The Rhodesian transitional government, after scrapping all segregation laws in the country, has announced its determination to go ahead with the next step in its programme for a limited form of majority rule.
GV ZOOM IN SV: Black and white rhodesian children walking together into school buildings at Frank Johnson Primary School in Salisbury (2 shots)
SV: children entering class room.
SV INTERIOR: children seated around teacher. (4 shots)
SVs EXTERIOR: children at play in playground. (3 shots)
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Background: The Rhodesian transitional government, after scrapping all segregation laws in the country, has announced its determination to go ahead with the next step in its programme for a limited form of majority rule. This would involve one-man one-vote elections next April. The bi-racial government scrapped the segregation laws last Friday (2 February) and one of the first results was the arrival of black children at white schools.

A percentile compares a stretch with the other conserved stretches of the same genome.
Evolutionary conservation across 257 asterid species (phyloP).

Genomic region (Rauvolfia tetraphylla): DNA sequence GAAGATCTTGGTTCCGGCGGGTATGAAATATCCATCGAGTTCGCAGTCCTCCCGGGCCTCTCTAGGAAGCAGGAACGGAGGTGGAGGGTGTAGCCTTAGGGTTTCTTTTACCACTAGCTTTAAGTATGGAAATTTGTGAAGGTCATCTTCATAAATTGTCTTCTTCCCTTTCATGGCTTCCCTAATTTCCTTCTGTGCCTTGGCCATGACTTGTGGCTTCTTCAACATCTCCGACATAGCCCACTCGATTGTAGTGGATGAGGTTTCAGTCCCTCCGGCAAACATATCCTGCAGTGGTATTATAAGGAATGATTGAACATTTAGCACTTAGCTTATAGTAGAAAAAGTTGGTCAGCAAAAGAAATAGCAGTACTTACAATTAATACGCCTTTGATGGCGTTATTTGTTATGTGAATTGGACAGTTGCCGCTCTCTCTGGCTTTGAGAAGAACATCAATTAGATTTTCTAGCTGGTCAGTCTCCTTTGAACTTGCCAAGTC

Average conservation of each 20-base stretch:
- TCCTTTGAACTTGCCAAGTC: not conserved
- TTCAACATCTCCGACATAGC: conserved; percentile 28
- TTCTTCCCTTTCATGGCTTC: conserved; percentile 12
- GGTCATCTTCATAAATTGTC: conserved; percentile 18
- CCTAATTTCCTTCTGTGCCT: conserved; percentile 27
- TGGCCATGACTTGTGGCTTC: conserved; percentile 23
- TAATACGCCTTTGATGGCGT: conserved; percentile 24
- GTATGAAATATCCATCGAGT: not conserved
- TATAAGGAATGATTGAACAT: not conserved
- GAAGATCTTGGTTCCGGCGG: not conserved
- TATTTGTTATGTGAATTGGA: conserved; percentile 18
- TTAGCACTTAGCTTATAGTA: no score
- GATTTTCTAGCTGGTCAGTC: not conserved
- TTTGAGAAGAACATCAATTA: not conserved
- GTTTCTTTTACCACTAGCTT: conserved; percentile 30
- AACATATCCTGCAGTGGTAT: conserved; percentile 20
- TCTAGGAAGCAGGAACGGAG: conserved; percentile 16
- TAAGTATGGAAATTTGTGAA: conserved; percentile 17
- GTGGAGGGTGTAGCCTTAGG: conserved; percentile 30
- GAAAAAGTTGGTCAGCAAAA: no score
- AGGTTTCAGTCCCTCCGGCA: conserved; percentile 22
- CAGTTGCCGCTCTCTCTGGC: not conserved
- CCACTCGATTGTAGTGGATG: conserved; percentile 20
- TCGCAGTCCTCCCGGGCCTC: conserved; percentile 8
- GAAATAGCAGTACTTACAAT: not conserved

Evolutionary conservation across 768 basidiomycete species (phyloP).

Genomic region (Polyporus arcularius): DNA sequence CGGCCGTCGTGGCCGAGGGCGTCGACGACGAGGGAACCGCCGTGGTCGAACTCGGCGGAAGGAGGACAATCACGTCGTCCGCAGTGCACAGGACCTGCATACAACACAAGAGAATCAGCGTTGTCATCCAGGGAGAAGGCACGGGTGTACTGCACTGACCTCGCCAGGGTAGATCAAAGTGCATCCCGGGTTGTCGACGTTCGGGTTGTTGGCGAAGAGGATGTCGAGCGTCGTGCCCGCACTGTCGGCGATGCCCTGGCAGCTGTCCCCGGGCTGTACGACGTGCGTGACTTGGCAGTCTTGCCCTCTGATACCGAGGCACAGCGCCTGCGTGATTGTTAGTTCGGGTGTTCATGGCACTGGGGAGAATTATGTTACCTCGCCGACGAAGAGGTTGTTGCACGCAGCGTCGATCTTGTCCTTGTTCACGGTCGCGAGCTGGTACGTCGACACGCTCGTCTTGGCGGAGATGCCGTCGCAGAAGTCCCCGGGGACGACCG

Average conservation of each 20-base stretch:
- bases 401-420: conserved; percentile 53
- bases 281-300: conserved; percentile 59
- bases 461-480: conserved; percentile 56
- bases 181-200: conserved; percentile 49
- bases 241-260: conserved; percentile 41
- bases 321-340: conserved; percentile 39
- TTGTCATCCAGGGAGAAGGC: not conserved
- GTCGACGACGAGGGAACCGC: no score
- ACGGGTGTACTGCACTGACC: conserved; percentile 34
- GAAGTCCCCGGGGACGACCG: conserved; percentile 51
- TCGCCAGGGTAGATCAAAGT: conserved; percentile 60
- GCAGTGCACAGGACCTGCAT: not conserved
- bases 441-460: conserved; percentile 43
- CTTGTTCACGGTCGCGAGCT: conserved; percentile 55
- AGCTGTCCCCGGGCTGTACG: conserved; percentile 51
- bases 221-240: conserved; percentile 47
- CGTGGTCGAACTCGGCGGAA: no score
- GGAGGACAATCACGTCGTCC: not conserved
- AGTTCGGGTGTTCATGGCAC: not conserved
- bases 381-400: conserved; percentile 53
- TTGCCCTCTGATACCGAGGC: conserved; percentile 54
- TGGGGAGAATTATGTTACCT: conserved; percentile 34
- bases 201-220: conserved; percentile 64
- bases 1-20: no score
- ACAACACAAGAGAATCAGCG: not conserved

SYNOPSIS: The new government sees the removal of racial discrimination as a key factor in demonstrating its intention of ending white minority rule. With the barriers against discrimination in housing, health and education removed,
the way was clear for African children to take their places alongside whites in the classrooms. There were no official figures but it appeared that no more than five hundred black children enrolled at white schools on the first day.
The transitional government sees an important role for education in its programme for ending white minority rule. It announced that its election directorate had prepared a comprehensive scheme aimed at educating the black voter in the voting process.
The enrolment of black children in white schools was expected to gather pace as more non-whites entered previously forbidden area. To get his children into a white school a black parent must own or lease property in a previously exclusively white suburb. An estimated 10,000 blacks out of a work-force of 900,000 were reported to earn enough to live in white areas and pay the high school fees.